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By Jason Simpkins
Stocks edged up in early morning trading today (Thursday) as an uptick in producer prices and steady earnings from Wal-Mart Stores Inc. (NYSE: WMT) outweighed a surge in jobless claims last week.
The surge was prompted by an increase in U.S. wholesale prices, which allayed concern over deflation. Producer prices rose 0.3% in April after falling 1.2% in March. Food prices posted the biggest gain, soaring 1.5% – enough to offset a 0.1% fall in energy prices. Excluding food and fuel prices, so-called core-prices climbed 0.1%.
The rise in producer prices accompanied an increase in import prices, which climbed 1.6% in April, the government said yesterday. Producer prices and the cost of imports comprise two of the three major gauges of inflation. The third measure of inflation, consumer prices, is scheduled for release tomorrow.
The rise in U.S. equities was further supported by a solid earnings report from Wal-Mart Stores Inc., the world's largest retailer. Wal-Mart posted a profit of $3 billion, or 77 cents a share, in the quarter ended April 30, up from 76 cents a year earlier, matching analysts' forecasts, according to Thomson Reuters.
Net sales for the quarter fell 0.6% to $93.4 billion, but the company blamed that decline on the negative impact of a stronger dollar, which dented international sales. Wal-Mart's international operating income fell 16.2% to $880 million on an 11.1% drop in sales to $21.3 billion.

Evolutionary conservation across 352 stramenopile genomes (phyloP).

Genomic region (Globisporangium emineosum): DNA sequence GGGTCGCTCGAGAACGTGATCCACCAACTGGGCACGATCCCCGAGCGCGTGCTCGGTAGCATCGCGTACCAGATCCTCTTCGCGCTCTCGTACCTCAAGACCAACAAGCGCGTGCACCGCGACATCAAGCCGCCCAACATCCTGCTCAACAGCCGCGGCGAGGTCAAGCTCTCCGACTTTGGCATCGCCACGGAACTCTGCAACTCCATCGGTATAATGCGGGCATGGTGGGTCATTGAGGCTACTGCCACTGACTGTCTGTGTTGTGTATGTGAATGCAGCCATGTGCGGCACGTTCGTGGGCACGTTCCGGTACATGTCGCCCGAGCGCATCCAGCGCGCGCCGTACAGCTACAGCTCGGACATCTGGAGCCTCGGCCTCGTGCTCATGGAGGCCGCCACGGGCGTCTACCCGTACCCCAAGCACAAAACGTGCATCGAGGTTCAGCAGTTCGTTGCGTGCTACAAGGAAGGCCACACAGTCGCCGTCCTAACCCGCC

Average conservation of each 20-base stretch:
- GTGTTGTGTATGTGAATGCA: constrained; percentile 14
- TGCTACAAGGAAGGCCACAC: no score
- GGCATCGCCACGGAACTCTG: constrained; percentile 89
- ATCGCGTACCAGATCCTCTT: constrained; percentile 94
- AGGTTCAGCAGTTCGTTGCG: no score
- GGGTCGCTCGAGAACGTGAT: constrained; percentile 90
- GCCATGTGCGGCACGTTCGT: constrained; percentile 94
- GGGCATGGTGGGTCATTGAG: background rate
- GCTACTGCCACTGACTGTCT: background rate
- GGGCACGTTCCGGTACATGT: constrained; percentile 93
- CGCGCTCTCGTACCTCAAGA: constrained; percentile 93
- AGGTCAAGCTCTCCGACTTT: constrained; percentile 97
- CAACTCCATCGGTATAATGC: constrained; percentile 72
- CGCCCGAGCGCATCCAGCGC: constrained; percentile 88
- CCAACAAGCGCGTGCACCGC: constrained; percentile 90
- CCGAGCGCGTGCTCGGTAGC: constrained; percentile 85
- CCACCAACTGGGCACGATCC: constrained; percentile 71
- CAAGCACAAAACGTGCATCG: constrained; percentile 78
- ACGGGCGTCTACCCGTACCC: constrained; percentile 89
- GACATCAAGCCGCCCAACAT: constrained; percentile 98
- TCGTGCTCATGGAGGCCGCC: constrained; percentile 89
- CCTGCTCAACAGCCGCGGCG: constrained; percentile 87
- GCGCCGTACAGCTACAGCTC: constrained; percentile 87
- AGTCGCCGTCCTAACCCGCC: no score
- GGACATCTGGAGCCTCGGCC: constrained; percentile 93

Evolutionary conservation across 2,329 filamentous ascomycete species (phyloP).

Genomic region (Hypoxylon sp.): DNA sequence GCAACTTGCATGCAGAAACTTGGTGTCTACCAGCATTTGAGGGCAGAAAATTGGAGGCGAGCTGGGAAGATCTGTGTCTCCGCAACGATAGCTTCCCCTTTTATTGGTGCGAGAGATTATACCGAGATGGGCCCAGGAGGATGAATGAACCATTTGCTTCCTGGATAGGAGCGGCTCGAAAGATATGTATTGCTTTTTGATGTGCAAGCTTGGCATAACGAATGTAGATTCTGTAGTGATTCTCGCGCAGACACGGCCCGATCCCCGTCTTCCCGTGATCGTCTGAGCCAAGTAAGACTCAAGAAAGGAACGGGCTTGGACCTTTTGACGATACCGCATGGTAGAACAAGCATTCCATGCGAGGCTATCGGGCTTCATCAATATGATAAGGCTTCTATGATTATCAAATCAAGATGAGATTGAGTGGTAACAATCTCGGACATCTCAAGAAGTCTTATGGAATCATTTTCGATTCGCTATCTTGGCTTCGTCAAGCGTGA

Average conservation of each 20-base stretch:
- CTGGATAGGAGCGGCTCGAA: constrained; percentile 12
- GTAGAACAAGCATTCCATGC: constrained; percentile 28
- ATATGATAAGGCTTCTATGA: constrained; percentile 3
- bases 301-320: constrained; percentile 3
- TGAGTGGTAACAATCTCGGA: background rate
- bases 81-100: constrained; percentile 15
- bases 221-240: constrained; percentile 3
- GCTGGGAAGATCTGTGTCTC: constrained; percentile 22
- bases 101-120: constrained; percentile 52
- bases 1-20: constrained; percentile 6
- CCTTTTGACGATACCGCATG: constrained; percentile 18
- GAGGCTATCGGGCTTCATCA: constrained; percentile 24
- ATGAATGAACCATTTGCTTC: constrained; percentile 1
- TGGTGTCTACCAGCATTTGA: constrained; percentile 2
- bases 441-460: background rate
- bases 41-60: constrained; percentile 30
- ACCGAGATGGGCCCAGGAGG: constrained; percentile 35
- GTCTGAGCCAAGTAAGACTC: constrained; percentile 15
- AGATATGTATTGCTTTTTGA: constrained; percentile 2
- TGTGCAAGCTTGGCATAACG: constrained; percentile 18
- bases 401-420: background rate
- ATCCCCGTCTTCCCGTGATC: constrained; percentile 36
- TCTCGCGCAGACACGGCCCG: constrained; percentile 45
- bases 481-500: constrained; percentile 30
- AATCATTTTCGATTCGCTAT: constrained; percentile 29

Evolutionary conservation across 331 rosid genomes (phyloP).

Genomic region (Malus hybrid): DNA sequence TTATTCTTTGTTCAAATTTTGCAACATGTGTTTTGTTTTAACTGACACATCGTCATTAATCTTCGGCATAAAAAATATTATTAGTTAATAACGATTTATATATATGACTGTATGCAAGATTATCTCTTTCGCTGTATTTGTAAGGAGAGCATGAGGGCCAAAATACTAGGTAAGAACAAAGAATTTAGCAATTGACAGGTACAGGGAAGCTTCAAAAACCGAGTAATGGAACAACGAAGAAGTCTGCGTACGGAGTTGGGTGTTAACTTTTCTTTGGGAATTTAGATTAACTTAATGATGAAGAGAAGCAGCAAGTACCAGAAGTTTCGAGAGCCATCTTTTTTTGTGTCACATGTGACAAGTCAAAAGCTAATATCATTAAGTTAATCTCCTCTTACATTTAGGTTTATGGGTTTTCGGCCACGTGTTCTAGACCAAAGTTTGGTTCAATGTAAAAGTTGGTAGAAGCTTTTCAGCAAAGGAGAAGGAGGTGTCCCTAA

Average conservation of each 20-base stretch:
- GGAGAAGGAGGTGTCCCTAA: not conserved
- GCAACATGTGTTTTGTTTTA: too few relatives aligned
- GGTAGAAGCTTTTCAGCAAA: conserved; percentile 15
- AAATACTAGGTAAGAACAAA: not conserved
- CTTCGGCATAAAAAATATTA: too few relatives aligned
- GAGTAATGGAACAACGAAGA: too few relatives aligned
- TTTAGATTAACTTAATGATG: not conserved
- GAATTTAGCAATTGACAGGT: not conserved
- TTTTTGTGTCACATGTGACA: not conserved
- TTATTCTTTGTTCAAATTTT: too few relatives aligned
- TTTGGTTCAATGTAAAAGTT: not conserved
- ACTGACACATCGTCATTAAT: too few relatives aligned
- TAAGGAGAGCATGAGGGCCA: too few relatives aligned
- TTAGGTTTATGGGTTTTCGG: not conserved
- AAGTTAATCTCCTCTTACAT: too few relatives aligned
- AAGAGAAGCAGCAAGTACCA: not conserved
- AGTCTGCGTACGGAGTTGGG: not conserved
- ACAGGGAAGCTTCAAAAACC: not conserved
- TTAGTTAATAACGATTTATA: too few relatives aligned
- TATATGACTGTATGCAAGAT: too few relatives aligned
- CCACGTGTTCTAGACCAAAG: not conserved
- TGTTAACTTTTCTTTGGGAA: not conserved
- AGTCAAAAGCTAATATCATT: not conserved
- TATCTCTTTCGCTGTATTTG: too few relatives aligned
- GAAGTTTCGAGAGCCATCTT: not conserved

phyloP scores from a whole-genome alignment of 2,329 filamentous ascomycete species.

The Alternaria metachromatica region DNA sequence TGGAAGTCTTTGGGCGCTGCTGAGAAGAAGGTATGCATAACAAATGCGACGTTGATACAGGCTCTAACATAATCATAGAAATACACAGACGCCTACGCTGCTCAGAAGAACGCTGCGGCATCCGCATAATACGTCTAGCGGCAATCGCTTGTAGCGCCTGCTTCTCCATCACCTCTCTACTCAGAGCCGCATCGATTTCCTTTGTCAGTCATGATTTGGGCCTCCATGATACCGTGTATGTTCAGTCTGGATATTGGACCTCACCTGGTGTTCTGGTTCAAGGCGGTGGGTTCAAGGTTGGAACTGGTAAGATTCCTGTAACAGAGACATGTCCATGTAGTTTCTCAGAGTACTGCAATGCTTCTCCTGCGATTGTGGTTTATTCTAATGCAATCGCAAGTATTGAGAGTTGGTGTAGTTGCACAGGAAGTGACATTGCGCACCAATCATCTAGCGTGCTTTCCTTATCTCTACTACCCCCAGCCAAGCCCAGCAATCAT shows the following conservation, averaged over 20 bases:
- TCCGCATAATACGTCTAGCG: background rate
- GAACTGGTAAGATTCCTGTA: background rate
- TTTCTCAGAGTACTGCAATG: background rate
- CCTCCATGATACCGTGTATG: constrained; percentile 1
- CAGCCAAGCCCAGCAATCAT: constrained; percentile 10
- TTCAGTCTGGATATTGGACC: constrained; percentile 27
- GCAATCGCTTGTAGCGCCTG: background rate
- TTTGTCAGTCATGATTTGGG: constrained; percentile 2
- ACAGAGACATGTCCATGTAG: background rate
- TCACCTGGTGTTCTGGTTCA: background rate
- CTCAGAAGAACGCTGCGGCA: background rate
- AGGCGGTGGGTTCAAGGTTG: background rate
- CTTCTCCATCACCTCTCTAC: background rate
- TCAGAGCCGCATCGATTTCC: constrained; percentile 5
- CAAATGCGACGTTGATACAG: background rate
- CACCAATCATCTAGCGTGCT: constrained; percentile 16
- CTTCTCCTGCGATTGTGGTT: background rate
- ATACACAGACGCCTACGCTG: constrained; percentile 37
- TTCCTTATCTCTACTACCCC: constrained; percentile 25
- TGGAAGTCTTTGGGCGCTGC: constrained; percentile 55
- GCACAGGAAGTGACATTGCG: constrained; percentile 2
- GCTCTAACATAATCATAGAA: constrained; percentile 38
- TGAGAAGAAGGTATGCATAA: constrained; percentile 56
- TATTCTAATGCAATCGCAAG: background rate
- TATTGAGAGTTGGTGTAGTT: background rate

However, international operating income at constant exchange rates was $1.13 billion in the three months ended April 30 on sales of $26.1 billion.
"In almost every country we grew the top line faster than the market despite the strong dollar and a recession that is even deeper in some countries than it is in the United States," said chief executive Mike Duke.
Wal-Mart's resilience offered a modicum of comfort to the retail sector after a report yesterday showed retail sales fell 0.4% in April, the eighth monthly decline in the last 10 months. Retail sales tumbled 1.3% in March.
Retail sales have been badly battered by a sharp rise in unemployment. And data from the Labor Department today furthered illustrated the frailty of the current labor market.
Initial claims for unemployment rose by 32,000 to 637,000 in the week ended May 9, from a revised 605,000 the week prior, the Labor Department said.
The economy has shed about 5.7 million jobs since the recession began in December 2007. Payrolls fell by 539,000 in April, as the jobless rate climbed to 8.9% – its highest level since 1983.
News and Related Story Links:
- Bureau of Labor Statistics:
Producer Price Indexes – April 2009
- Labor Department:
Unemployment Insurance Weekly Claims Report
- Wal-Mart Stores Inc.:
Wal-Mart Reports First Quarter Financial Results